From the book “The Family Meal” by Ferran Adrià
Mis últimos posts han sido en inglés, así que para compensar a mis lectores hispanohablantes, hoy publico primero en castellano.
Esta receta es muy sencilla de hacer, está buenísima y viene firmada por un gran chef español, Ferrán Adrià.
Butifarra “esparracada” o harapienta
Para 6 personas
- 6 butifarras o salchichas frescas
- 600 g de champiñones laminados o picados en cuartos
- Perejil fresco picadito
- 12 dientes de ajo pelados y machacados
- Una ramita de romero fresco
- Una ramita de tomillo fresco
- 12 cucharadas de vino (La receta original usa vino rancio, pero a falta del mismo, podemos usar otro tipo de vino)
- Aceite de oliva
- Sal y pimienta negra al gusto
Retiramos la piel de las butifarras y formamos pequeñas albóndigas con la carne. Para quitar la piel lo más fácil es hacer un corte a lo largo de la butifarra.
Doramos las albóndigas en un poco de aceite de oliva. Añadimos los ajos, el romero y el tomillo. Rehogamos durante 5 minutos.
Añadimos el vino y desglasamos, raspando bien la sartén para recuperar todos los jugos de la carne. Retiramos la cazuela del fuego y reservamos.
En otra sartén añadimos los champiñones, un poco de sal y los salteamos, luego añadimos la butifarra (con su jugo) y cocemos todo durante 15 minutos.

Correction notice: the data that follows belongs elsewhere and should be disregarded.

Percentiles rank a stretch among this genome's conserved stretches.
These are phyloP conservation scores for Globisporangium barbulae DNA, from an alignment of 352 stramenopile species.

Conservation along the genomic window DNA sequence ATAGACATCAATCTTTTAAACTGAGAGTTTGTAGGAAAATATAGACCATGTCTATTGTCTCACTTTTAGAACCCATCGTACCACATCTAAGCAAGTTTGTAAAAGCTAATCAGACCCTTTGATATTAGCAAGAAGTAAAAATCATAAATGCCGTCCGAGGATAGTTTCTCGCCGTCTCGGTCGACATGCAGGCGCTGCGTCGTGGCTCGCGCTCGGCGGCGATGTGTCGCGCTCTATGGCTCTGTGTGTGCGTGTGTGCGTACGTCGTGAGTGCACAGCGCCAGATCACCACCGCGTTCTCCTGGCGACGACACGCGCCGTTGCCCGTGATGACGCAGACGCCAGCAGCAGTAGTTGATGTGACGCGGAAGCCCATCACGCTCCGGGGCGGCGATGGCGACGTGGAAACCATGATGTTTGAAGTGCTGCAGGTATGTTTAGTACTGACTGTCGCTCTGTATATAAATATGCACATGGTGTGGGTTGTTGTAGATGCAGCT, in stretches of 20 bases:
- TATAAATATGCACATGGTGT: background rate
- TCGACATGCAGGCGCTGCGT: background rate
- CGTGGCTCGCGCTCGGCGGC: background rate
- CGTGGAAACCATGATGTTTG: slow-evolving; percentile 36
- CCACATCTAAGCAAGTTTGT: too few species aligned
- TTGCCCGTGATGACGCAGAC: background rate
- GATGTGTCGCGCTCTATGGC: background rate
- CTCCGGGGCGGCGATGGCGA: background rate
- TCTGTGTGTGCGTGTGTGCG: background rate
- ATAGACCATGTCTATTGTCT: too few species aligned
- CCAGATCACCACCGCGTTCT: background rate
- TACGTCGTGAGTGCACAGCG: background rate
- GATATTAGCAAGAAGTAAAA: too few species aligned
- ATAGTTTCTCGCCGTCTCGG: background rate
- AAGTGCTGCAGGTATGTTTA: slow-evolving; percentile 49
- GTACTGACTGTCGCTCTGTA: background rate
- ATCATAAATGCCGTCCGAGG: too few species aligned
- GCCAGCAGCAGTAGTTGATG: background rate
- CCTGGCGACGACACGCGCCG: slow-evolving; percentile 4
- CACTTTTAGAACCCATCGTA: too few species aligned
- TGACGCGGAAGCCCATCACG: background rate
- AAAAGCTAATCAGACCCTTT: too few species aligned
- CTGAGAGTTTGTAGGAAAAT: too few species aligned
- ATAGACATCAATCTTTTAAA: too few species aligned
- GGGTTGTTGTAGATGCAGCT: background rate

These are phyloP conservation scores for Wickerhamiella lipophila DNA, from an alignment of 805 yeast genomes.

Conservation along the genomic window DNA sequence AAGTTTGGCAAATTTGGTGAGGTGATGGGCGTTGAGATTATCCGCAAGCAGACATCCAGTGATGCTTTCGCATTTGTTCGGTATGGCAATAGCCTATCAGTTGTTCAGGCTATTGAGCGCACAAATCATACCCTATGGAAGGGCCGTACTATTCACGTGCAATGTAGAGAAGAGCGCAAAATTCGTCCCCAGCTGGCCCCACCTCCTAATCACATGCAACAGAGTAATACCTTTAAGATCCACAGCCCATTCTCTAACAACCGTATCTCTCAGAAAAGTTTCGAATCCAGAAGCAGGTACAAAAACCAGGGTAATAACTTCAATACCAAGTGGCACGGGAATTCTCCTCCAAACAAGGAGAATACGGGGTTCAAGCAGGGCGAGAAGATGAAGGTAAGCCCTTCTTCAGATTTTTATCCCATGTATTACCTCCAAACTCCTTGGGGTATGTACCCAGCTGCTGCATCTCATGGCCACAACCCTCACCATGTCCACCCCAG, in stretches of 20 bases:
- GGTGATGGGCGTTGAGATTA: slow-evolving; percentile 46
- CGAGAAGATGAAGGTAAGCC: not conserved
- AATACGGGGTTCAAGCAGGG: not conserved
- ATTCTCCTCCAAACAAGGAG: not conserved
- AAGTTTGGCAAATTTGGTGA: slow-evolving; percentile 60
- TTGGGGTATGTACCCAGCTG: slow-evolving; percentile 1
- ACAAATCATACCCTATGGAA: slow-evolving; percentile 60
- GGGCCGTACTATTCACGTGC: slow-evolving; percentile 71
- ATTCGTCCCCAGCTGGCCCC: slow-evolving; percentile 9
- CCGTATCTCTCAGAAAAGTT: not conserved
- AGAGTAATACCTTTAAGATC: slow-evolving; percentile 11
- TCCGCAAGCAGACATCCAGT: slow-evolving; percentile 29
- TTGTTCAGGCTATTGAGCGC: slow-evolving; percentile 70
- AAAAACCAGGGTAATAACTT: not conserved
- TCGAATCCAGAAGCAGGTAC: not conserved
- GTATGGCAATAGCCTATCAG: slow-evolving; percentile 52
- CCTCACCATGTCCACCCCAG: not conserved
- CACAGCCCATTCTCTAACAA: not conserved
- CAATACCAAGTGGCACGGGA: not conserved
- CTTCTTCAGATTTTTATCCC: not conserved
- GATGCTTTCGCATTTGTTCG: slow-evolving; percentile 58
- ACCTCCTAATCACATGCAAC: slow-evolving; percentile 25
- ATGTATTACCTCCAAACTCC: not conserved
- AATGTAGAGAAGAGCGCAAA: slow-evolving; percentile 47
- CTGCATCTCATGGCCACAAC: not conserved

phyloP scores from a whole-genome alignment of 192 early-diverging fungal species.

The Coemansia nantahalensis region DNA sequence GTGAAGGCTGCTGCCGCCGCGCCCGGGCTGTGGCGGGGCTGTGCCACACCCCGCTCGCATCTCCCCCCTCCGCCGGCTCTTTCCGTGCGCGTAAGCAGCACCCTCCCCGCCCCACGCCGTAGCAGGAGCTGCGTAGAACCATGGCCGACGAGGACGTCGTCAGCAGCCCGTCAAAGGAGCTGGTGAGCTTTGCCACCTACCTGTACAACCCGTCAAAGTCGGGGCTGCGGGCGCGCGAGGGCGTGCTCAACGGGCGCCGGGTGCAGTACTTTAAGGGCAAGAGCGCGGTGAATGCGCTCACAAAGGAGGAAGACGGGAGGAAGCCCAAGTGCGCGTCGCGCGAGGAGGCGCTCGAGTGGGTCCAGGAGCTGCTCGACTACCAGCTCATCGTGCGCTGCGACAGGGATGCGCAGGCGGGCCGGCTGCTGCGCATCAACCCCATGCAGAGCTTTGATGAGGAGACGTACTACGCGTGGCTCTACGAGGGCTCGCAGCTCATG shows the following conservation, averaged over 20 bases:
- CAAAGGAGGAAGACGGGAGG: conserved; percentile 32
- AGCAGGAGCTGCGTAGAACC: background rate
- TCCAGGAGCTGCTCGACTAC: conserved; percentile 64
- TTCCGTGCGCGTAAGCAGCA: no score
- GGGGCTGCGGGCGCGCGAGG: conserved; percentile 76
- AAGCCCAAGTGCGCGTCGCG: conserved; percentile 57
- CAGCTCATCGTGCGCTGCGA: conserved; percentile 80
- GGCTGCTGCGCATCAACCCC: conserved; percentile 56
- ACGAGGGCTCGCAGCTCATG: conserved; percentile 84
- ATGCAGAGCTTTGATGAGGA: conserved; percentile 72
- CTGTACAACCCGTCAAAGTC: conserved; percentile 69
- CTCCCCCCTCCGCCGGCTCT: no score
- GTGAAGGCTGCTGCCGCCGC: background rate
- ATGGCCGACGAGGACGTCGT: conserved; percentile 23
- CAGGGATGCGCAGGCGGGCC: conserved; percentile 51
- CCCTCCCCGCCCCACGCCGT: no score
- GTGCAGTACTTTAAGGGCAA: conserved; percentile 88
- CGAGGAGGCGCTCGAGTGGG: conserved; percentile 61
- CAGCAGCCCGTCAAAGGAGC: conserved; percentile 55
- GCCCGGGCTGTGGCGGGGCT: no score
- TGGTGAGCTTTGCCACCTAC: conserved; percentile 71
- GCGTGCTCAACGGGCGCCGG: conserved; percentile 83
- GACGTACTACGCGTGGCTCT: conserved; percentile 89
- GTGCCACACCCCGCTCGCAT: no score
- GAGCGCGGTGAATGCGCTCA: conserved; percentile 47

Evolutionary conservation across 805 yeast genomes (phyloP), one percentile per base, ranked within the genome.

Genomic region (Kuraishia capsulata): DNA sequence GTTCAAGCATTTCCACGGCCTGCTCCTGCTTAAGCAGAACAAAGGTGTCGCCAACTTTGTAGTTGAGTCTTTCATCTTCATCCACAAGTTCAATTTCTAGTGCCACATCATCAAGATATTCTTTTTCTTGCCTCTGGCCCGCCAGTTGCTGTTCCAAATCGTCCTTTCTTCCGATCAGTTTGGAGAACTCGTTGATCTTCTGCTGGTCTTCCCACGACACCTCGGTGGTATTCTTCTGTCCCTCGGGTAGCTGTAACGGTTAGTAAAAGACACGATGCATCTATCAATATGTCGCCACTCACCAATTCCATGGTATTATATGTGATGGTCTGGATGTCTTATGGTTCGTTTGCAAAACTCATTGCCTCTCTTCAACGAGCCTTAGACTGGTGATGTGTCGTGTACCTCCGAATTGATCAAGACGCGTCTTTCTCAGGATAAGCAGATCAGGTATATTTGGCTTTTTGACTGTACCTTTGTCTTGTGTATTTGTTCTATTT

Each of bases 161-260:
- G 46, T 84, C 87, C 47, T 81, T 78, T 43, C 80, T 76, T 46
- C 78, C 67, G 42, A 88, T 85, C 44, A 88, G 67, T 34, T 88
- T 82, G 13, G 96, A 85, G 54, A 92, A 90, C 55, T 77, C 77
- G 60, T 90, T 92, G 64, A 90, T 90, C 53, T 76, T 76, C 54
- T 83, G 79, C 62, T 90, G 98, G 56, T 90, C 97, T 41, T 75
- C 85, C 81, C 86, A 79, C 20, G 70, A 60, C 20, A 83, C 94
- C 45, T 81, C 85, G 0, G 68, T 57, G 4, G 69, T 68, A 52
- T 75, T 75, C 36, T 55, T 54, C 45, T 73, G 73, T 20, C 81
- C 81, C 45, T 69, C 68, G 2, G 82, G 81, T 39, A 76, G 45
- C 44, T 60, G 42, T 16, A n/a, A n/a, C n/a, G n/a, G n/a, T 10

Finalmente añadimos el perejil picado, corregimos el punto de sal y pimienta y servimos.
Del libro La Comida de la Familia de Ferrán Adrià
Originally posted on ROCKSTAR RONAN:
Dear Empire State Building,
About a year ago, a formal application was sent in on behalf of The Ronan Thompson Foundation requesting that one night be lit up Gold to bring awareness to all types of childhood cancer. You see, my son Ronan, died just shy of his 4th birthday from Neuroblastoma, which is one of the deadliest forms of childhood cancer out there. The awareness color for Neuroblastoma is Purple and also just happened to be Ronan’s favorite color. When I filled out the application, it didn’t even cross my mind to ask the Empire State Building to be lit up Purple in honor of my son or any other child out there who had died from this particular form of cancer. I instantly wrote down Gold because it represented ALL 46 children who are diagnosed each day and ALL 7 of them who will die from this disease…